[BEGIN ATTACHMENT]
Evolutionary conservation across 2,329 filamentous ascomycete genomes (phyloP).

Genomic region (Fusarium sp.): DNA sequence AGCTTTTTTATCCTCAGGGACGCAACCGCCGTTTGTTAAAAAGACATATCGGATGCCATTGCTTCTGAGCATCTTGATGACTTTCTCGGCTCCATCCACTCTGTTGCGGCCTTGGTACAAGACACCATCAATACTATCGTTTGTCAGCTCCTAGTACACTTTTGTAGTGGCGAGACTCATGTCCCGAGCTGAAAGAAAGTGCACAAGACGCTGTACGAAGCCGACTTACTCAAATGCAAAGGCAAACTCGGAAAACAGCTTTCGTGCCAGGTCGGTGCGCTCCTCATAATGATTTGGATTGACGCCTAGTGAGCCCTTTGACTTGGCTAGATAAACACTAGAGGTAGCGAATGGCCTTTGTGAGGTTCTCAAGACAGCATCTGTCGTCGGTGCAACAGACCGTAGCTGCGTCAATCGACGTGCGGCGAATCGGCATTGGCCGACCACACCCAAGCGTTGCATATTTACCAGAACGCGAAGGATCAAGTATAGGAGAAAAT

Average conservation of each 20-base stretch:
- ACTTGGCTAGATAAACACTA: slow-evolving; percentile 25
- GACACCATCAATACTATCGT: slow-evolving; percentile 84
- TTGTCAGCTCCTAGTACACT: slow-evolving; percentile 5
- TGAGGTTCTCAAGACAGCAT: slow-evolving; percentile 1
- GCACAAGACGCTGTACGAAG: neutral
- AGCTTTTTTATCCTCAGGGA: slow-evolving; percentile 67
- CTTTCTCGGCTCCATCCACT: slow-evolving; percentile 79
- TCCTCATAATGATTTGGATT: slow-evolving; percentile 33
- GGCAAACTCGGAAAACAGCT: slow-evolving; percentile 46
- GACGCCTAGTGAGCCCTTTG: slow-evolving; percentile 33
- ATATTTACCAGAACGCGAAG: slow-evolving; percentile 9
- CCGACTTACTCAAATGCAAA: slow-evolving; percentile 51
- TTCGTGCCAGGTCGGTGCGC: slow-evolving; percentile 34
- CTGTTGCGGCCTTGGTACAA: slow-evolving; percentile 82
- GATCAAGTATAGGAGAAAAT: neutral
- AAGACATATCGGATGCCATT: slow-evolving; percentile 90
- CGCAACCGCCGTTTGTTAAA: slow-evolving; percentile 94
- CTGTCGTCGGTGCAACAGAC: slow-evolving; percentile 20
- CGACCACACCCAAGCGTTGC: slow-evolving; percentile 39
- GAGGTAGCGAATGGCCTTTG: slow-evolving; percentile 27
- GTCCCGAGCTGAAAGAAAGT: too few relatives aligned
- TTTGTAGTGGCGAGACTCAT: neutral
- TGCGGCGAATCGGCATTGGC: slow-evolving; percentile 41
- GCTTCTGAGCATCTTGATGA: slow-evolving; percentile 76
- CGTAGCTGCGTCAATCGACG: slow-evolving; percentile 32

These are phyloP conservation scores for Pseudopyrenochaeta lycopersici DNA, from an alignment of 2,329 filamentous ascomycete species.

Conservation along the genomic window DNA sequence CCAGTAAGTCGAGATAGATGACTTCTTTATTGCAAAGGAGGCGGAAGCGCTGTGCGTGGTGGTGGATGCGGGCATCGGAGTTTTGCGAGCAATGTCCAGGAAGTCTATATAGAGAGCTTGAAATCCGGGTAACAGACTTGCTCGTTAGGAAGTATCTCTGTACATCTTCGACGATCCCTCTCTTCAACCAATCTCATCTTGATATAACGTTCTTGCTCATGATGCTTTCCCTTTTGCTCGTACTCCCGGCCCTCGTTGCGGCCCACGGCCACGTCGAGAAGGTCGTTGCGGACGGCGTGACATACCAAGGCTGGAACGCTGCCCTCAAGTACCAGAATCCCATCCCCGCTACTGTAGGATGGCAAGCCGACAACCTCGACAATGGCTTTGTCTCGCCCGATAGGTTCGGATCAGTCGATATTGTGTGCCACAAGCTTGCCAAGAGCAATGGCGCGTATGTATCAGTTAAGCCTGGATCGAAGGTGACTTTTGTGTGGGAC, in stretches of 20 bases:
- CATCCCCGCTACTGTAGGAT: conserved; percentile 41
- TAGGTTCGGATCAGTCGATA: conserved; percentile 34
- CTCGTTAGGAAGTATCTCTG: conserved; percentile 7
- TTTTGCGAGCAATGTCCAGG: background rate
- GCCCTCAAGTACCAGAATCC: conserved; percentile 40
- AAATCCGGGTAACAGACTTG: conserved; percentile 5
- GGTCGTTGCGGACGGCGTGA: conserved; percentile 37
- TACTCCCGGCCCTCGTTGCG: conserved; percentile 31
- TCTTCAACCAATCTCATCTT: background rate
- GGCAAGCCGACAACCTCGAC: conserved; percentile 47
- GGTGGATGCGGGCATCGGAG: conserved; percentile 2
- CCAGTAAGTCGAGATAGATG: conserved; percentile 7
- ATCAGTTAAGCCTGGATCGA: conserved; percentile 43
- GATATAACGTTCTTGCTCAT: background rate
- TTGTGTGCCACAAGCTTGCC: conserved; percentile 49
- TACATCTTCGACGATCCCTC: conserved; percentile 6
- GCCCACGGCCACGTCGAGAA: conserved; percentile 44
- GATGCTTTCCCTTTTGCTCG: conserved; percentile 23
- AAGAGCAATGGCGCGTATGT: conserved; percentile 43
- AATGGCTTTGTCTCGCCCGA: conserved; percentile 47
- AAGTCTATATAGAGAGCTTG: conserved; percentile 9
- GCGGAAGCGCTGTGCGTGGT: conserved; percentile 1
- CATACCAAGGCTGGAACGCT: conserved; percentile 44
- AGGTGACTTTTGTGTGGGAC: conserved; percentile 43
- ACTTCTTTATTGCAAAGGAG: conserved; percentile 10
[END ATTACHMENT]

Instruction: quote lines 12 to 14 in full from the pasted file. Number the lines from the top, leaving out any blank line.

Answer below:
- GGCAAACTCGGAAAACAGCT: slow-evolving; percentile 46
- GACGCCTAGTGAGCCCTTTG: slow-evolving; percentile 33
- ATATTTACCAGAACGCGAAG: slow-evolving; percentile 9